Go back

Government advisers take prize for championing science

Anthony Fauci and Salim Abdool Karim awarded Maddox Prize for their pandemic work

Two of the world’s most prominent government advisers have been honoured for their work defending science in the United States and South Africa in a year of unprecedented attacks and scrutiny.

At an online award ceremony on 14 December, Anthony Fauci and Salim Abdool Karim were jointly awarded this year’s John Maddox Prize “for standing up for science during the coronavirus pandemic”. The prize is given annually by the charity Sense about Science and the journal Nature to someone deemed to have both defended and explained science.

Fauci has been at the forefront of the US response to the Covid-19 pandemic, both as an adviser to government and as director of the National Institute of Allergy and Infectious Diseases. This has seen him publicly attacked and denigrated, not least by US president Donald Trump, who has often seemed to ignore Fauci’s advice on wearing masks and the benefits—or lack thereof—of touted treatments for Covid-19.

Karim is an infectious diseases epidemiologist and director of the Centre for the AIDS Programme of Research in South Africa. He has spearheaded that country’s response both to Covid-19 and the AIDS disaster that proceeded it.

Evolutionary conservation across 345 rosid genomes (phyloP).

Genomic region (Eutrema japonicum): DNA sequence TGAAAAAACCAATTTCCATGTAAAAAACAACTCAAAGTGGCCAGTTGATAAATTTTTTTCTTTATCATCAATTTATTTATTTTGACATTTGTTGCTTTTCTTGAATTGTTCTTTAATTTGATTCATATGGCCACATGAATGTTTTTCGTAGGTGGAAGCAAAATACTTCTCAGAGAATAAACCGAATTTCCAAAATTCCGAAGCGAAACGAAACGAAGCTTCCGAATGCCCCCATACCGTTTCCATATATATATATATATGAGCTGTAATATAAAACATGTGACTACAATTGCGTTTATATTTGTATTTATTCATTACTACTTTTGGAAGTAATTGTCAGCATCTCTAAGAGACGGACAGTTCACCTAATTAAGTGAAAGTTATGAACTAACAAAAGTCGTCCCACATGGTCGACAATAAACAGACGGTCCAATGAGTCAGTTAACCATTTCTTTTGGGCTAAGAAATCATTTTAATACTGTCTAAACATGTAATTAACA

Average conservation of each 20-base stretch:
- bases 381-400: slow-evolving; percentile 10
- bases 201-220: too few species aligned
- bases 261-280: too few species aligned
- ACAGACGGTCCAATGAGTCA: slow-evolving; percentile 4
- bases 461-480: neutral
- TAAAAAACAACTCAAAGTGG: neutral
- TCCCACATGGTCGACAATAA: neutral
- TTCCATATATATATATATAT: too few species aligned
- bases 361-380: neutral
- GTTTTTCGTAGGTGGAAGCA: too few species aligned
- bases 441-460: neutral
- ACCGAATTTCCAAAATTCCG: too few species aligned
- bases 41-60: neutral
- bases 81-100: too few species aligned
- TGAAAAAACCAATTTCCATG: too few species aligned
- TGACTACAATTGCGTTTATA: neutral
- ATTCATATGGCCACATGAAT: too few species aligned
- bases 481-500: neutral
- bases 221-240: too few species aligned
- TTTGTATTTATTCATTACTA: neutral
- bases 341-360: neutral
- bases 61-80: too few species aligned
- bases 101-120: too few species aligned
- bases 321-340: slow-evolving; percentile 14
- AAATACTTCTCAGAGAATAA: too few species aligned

‘Difference between life and death’

Magdalena Skipper, editor-in-chief of Nature, said: “As many are confronted with confusing, contradictory and sometimes even false information, leaders who are able to convey the important messages clearly, can literally mean the difference between life and death. It is our pleasure to work with Sense about Science to recognise the roles that Anthony Fauci and Salim Abdool Karim have played in this pandemic and also that of the Aids crisis in the 1980s.”

Fauci made no mention of Trump in his acceptance speech, although he noted issues this year with the promotion of drugs “that don’t work” and the neglect of mask wearing.

Asked who should win an ‘anti-Maddox’ prize for the year, Karim told Research Professional News: “We have our fair share of villains who push science aside and are clearly anti-science in almost all countries. We also have scientists with their own vested interests or agendas, who are not true to science but use their position and title to punt their political positions. I do not think it is appropriate to name anyone in particular.”